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Partnership with Pulitzer Center for Crisis Reporting

Partnership with Pulitzer Center for Crisis Reporting

The Yale Program on Climate Change Communication and the Pulitzer Center for Crisis Reporting have partnered to connect journalists reporting on climate change with leading researchers and students studying climate change communication. As part of their Campus Consortium Partnerships, the Pulitzer Center collaborates with YPCCC to bring leading environmental journalists to the Yale campus to give public presentations and lead seminars for Yale faculty and students. The Pulitzer Center also supports a competitive fellowship program, giving Yale students an opportunity to work directly with Pulitzer journalists as part of a training program in Washington, D.C. As partners, YPCCC and the Pulitzer Center collaborate to produce, promote, and distribute climate-focused content to a wide national audience.

The partnership has hosted numerous events, including:

  • A discussion on science writing with Honolulu Civil Beat reporter Claire Caulfield and 2022 Fellow for the Pulitzer Center for Crisis Reporting Grace Cajski, in the fall of 2022.
  • A panel on the unintended consequences of tropical forest carbon offset projects, including 2020 Fellow for the Pulitzer Center for Crisis Reporting Blanca Begert, in 2021.
  • A talk on seawater challenges and the climate by Emma Johnson, Fellow for the Pulitzer Center for Crisis Reporting, and Chris Burdick, acclaimed Pulitzer journalist, in early 2020.
  • A conversation with award-winning journalist Stephanie Hanes on cross-cultural communication and miscommunication about environmental conservation in Africa, in December of 2017.
  • A climate change radio journalism workshop hosted by Yale Climate Connections and the Pulitzer Center in March of 2017. Students from across Yale University were invited to spend the day learning about climate reporting and honing their own pitches with guidance from climate change journalists.
  • A talk by Yale College alumnus and Science Magazine journalist Eli Kintisch on his work in the Arctic and on climate communications in December 2016.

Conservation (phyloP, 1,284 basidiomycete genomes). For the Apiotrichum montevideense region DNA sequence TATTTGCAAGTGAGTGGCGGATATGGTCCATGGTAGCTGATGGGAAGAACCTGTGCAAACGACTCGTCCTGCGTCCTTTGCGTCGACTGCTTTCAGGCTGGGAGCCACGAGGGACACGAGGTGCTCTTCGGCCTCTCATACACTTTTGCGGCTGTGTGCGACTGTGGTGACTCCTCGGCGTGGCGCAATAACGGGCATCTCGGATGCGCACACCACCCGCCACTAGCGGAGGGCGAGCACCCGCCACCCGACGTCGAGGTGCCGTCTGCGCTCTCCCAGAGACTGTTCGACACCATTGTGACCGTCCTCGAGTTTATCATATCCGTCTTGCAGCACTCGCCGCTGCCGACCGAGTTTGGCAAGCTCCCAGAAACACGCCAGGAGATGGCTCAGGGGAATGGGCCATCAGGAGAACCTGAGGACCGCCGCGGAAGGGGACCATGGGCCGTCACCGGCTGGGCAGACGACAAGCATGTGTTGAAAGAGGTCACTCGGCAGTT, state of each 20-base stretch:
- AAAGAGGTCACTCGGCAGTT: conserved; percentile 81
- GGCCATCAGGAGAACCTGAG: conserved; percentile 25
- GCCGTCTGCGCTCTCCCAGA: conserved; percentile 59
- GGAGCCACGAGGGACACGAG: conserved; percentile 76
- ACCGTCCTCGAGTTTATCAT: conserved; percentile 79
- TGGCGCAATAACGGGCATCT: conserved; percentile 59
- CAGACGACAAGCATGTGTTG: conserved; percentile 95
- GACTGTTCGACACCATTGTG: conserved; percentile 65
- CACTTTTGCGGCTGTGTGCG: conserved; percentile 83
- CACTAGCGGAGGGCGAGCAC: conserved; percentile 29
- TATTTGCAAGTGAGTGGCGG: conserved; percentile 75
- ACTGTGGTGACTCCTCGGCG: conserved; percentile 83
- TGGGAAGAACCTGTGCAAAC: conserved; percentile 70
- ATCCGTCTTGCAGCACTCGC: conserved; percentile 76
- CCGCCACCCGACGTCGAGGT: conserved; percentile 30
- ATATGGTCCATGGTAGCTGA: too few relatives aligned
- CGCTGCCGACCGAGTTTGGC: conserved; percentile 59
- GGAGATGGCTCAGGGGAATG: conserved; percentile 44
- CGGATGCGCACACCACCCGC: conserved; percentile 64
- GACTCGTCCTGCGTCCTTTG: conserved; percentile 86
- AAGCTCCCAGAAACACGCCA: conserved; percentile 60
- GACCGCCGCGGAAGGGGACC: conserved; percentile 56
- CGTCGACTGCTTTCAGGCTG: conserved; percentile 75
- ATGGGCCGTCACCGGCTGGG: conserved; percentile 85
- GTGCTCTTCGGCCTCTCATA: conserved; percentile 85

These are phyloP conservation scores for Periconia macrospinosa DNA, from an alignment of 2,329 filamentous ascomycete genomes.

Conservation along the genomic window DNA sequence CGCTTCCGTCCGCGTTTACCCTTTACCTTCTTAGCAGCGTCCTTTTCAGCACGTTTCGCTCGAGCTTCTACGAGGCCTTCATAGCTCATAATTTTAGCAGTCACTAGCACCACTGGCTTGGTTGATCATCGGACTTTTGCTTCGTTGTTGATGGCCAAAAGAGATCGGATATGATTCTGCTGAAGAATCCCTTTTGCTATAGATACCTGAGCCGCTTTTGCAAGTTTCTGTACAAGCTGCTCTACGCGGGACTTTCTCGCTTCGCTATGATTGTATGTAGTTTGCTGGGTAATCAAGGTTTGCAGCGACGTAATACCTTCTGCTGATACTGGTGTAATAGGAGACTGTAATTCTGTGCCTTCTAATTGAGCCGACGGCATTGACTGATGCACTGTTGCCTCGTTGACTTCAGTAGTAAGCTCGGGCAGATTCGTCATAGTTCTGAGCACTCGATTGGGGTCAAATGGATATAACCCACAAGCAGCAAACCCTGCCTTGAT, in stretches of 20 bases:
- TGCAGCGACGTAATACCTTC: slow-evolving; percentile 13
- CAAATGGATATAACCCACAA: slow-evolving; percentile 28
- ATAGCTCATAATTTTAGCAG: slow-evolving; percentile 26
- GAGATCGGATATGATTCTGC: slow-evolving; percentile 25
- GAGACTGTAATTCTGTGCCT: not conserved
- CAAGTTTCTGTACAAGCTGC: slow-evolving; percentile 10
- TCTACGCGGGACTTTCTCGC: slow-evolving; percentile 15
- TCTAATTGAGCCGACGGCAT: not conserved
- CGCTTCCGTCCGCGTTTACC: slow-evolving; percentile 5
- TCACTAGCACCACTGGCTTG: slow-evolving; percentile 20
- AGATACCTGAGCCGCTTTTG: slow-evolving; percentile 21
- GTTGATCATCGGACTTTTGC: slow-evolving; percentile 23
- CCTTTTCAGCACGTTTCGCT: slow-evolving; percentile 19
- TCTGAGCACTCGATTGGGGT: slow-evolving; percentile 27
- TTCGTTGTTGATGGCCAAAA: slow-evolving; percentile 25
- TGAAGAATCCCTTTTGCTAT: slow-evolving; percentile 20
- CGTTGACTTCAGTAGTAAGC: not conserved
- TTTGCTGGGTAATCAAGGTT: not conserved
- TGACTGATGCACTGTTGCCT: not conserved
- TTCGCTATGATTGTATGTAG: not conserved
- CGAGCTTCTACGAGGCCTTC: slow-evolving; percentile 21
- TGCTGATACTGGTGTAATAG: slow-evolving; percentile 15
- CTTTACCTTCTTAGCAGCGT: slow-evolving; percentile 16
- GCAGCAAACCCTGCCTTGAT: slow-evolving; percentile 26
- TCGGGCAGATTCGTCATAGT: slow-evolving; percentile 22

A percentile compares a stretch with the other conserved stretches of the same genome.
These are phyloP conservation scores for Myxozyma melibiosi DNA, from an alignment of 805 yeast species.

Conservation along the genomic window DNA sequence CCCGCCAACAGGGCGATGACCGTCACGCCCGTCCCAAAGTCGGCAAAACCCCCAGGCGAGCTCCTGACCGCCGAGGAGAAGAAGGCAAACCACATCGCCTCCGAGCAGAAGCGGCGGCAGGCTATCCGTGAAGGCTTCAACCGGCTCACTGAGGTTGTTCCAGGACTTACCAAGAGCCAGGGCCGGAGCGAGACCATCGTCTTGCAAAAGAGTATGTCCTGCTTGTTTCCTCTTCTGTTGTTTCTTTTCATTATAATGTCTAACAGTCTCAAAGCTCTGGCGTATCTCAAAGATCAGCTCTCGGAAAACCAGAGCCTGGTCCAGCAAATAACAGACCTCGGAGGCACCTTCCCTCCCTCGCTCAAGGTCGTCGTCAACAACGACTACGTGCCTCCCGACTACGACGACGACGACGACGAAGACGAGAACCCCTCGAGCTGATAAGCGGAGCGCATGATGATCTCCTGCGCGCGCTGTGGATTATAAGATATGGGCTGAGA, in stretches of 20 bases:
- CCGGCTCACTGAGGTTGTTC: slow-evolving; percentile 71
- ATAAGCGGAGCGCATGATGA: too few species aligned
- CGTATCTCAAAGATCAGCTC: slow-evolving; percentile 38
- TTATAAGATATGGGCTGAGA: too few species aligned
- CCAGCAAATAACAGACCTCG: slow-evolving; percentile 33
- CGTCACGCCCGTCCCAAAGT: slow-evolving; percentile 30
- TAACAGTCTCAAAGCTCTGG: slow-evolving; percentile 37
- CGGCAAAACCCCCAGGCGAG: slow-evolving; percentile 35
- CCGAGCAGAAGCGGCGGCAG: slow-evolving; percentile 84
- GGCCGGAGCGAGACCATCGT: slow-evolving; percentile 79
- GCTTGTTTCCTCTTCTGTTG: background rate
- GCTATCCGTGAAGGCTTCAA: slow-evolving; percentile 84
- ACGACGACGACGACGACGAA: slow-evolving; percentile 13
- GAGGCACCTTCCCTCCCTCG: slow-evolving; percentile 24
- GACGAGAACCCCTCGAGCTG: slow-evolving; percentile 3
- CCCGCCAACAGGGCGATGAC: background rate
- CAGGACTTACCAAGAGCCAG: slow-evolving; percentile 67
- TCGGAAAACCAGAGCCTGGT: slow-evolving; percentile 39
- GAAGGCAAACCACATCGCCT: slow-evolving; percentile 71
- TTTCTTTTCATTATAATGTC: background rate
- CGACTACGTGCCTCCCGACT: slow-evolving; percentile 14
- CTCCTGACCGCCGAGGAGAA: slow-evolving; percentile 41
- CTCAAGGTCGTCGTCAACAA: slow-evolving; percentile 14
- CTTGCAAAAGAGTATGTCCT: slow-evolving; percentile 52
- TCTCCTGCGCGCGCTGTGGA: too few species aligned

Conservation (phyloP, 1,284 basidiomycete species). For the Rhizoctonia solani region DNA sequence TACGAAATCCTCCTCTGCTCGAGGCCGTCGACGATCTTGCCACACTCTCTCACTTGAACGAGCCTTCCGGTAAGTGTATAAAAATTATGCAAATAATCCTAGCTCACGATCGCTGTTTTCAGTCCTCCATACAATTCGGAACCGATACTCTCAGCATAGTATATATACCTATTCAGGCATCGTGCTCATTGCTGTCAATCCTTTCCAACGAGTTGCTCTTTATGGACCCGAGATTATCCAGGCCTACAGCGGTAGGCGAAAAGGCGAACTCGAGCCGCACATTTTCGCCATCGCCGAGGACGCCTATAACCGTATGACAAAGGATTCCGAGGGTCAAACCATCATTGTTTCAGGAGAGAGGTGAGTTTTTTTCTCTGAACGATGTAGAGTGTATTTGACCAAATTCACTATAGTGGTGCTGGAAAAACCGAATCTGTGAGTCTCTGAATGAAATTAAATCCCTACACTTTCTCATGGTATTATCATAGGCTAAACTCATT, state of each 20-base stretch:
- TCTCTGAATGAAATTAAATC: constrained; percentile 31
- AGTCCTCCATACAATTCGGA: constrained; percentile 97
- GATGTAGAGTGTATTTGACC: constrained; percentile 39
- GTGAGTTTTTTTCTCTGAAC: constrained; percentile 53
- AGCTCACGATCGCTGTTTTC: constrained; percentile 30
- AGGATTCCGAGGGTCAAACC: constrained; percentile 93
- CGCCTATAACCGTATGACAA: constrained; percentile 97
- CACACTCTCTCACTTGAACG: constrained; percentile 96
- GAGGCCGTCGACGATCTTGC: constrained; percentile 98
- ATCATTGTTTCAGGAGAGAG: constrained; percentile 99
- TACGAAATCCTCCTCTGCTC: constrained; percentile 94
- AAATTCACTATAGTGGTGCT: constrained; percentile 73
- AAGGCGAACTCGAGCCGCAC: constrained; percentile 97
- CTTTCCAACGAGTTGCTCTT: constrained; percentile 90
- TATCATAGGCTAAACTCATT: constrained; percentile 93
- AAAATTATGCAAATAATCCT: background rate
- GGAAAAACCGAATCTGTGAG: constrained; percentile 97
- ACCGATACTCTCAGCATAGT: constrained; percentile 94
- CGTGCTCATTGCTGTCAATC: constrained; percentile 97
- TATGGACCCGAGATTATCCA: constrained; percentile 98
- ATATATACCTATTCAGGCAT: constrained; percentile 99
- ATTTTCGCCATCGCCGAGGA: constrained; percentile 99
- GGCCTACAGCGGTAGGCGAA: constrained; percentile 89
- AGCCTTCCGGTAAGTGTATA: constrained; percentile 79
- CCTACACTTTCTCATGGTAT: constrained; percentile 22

For seven years, YPCCC has also awarded a summer fellowship and travel grant to Yale students. Yale School of Forestry and Environmental Studies (F&ES) masters student Elham Shabahat received the inaugural fellowship in 2017; she explored the impact of climate change on the mountain gorilla and people living near its habitat in Rwanda. Elham’s photo essays on her work can be viewed here and here. In 2018, Rohan Naik (Yale College ’18) received the fellowship to research how air pollution in London impacts the city’s most vulnerable residents. More details on Rohan’s research can be found here. In 2019, Emma Johnson (F&ES 2020) investigated the environmental, social, and economic impacts of hydropower in Bhutan. Emma’s storymap is accessible here. Blanca Begert (F&ES 2020) was the 2020 fellow. In Restricted Access: Deep in the Peruvian Amazon, the Shipibo people are battling conservation authorities to reclaim management of their land, Blanca explores land sovereignty in the Amazon. Irene Vázquez (Yale College 2021) was the 2021 fellow. In Big Oil’s Big History, Irene told the stories of the Black and Indigenous peoples of coastal Louisiana together, highlighting how organizing across difference has led to new horizons for their activism addressing climate change. For Fishpond Aquaculture in a Warming World, 2022 fellow Grace Cajski (Yale College 2024) spent a month on Oahu and the Big Island researching how ancient Hawaiian fishponds can, will, and have interacted with climate change. 2023 fellow, Maggie Wang reported on New Clark City, a disaster-resilient urban development for her project, Climate Change and the Future of Cities: A View From the Philippines. In her reporting, Maggie explored whether New Clark City is a climate solution, or another iteration of the government’s “edifice complex.”